She lay there cold, with legs exposed, as they spoke. Backs turned to her; she caught few words.
“A mess. . .”
“No more feeling. . .”
They looked over at her and she held their gaze, wanting answers. The doctor approached, mouth moving in silent speech as he searched for the right words.
“Ma’am, there have been…some tears. You will need stiches to help the healing. I’ll…do my best, but you may never-.”
Her stomach turned, she knew.
She pulled a blanket over her chest as she looked down, heart swelling as her baby suckled.
This week’s contribution to the Carrot Ranch’s weekly 99 word challenge is inspired by an event I will experience in a little under 2 weeks’ time!
After generously sharing some hard times from her past, Charli’s prompt is about finding the semicolon’s in life.
She challenges us to:
“…write a renewal story that proclaims, “This isn’t the end; I will go on.” Think of the mythical phoenix that rises up from the ashes; of Cinderella after midnight on the night of the ball; of a hero that faces certain death; of love after tragedy; of renewing life’s lemonade transitions.”
Our third little one is due on the 27th of April and I know all too well the anxiety that comes with the anticipation of labour. Luckily, I’m more confident this time around and not as fearful, and I thank God for the smooth run of our first two.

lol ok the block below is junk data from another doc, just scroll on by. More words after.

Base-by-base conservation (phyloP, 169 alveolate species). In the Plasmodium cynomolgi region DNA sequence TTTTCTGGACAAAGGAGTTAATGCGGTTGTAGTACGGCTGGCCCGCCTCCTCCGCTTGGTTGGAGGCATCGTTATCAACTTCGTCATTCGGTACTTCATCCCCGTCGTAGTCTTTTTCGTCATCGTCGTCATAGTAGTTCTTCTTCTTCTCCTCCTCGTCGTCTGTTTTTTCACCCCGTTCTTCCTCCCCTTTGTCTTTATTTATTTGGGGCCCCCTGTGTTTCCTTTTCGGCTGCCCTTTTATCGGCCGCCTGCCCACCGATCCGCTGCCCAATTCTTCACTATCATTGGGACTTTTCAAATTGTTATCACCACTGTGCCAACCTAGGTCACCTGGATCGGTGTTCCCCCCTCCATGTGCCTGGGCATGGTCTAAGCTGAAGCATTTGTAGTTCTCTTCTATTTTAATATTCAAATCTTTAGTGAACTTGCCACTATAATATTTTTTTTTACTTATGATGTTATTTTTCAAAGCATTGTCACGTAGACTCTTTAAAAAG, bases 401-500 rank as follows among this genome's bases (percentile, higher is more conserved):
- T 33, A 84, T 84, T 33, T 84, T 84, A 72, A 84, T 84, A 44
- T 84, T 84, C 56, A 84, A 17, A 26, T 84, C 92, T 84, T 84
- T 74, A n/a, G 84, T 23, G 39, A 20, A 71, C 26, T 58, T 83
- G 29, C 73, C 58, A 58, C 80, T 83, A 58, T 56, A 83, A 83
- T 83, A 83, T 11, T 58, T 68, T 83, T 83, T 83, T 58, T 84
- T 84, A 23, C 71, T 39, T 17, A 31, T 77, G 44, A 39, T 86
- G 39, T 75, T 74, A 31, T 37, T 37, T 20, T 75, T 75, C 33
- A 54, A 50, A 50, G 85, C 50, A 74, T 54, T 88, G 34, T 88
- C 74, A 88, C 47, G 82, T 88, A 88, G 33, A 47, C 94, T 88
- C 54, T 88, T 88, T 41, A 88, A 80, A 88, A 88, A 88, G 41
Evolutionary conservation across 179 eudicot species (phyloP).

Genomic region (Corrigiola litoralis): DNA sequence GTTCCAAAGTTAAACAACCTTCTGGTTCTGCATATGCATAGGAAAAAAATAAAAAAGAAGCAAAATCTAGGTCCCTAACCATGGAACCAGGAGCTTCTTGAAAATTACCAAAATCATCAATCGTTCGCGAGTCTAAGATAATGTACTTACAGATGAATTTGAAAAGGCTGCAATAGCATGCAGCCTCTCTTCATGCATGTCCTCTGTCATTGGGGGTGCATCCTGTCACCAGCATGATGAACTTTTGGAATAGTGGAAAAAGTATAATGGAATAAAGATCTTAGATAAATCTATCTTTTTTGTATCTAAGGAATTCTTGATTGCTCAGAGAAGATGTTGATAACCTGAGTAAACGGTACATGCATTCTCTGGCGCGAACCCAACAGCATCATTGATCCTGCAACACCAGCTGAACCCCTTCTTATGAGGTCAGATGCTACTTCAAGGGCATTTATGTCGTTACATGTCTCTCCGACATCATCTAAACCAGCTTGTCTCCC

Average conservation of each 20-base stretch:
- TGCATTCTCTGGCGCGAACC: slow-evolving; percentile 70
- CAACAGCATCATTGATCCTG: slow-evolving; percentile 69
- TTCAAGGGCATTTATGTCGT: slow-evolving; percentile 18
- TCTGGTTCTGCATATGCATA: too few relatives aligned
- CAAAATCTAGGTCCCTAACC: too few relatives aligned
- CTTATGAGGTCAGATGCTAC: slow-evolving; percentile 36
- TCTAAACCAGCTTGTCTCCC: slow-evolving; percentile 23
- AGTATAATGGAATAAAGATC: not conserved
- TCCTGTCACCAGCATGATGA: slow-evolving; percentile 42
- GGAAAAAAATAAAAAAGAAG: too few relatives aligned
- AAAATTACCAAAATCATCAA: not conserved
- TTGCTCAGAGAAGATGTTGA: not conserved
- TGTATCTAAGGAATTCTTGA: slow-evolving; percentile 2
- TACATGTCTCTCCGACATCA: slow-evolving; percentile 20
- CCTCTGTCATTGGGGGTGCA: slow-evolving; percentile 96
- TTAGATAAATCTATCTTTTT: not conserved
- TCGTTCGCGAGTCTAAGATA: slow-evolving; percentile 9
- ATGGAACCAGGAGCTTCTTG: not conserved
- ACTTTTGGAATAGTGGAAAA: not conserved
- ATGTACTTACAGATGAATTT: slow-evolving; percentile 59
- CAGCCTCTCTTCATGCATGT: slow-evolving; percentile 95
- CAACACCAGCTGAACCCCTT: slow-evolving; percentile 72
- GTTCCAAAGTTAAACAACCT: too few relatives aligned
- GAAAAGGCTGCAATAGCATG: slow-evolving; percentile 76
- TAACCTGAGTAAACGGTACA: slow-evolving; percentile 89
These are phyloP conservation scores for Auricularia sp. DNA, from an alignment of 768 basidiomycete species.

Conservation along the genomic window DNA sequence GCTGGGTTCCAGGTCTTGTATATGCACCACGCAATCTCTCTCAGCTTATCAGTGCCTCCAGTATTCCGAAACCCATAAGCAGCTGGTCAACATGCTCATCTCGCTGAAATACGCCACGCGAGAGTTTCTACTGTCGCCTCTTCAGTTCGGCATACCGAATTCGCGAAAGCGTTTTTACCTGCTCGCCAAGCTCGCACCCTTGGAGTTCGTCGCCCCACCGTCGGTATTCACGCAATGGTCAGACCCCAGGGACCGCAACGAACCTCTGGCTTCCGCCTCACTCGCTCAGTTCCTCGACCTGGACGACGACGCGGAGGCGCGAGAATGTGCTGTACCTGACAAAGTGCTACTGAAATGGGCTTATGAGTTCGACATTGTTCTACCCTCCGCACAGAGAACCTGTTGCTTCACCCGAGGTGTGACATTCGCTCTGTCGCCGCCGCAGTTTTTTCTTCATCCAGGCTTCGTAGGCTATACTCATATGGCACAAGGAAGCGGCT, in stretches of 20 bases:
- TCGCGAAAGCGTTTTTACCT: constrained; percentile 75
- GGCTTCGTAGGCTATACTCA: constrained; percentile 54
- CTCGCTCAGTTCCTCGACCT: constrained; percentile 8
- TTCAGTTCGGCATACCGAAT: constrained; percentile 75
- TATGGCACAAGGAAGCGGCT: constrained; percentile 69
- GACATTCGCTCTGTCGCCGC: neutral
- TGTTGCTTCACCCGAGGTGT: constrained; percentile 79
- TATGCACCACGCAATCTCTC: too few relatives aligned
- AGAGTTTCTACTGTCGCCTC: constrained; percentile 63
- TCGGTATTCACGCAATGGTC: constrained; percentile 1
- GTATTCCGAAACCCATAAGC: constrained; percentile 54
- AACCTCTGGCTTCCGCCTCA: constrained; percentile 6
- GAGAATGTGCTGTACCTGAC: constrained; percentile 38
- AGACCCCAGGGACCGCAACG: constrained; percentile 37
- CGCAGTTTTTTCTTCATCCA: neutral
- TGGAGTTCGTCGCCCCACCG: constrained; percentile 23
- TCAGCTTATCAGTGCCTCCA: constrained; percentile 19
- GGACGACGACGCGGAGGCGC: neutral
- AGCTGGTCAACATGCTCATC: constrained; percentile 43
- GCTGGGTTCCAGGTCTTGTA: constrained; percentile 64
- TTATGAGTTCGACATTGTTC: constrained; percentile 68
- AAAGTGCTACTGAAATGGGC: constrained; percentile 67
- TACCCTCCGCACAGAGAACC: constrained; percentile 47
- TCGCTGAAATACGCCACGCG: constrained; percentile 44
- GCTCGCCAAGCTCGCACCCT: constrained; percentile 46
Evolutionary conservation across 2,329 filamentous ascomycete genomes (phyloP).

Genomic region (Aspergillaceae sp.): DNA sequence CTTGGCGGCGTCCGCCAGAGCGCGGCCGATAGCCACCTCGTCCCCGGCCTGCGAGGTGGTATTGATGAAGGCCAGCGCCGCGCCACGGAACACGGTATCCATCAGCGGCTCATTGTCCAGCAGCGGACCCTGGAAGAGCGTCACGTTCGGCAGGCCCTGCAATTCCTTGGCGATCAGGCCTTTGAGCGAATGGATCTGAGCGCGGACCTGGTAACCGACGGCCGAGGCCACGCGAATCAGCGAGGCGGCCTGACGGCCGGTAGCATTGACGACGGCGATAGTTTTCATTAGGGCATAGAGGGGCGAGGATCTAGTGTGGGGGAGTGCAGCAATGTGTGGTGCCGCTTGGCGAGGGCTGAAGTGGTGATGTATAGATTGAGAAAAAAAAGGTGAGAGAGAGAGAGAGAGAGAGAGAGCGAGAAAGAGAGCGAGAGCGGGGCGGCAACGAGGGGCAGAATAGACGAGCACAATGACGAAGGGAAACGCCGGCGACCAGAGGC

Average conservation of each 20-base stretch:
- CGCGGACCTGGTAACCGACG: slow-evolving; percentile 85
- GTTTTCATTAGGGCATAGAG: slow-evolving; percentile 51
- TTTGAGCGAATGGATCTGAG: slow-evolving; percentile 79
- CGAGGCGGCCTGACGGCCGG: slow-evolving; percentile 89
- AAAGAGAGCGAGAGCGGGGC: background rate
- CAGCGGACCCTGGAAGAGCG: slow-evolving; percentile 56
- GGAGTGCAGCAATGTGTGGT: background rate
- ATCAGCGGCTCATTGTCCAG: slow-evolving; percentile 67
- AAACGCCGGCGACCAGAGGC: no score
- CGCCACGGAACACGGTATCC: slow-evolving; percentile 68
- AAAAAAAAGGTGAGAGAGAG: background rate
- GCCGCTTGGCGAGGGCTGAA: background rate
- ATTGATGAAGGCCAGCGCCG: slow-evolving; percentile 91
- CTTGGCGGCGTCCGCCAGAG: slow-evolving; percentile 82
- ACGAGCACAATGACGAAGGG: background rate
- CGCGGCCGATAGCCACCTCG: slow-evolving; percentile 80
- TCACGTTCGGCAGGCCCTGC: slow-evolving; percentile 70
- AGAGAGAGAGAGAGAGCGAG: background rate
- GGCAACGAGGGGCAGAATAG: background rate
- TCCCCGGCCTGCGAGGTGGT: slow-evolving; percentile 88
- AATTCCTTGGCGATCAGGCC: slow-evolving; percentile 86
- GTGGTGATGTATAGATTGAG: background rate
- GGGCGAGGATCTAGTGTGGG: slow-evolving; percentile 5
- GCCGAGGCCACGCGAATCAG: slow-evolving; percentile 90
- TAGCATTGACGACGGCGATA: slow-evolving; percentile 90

Having experienced only minor tearing during our first, I have incredible sympathy for those whose bodies have had to recover from less forgiving outcomes.
Every kind of labour creates changes in a person’s body, changes that can affect the rest of a lifetime. Despite the challenges of the miraculous process, I like to think of the semicolon…
The struggles of labour; the creation of a brand new life.
Now, I know it’s a topic that’s often spoken of; where women need to be honoured and worshipped for their ability to give birth.
Don’t get me wrong here, it’s an incredible ability to have, but I also think a man’s life is just as challenging, but in different ways. Right from social pressures, to the stresses of supporting a family. Times might be changing—slowly—but it’s still a primal instinct as the ‘man of the house’ to protect one’s family.
The birth of a child—and all other results of the process—affect not only the person giving birth, but their life partner also. It’s a process through which equality, respect and support is vital for everyone involved.
The birth process is a lifetime change for not only the female, but for males also, even if the effects aren’t visible.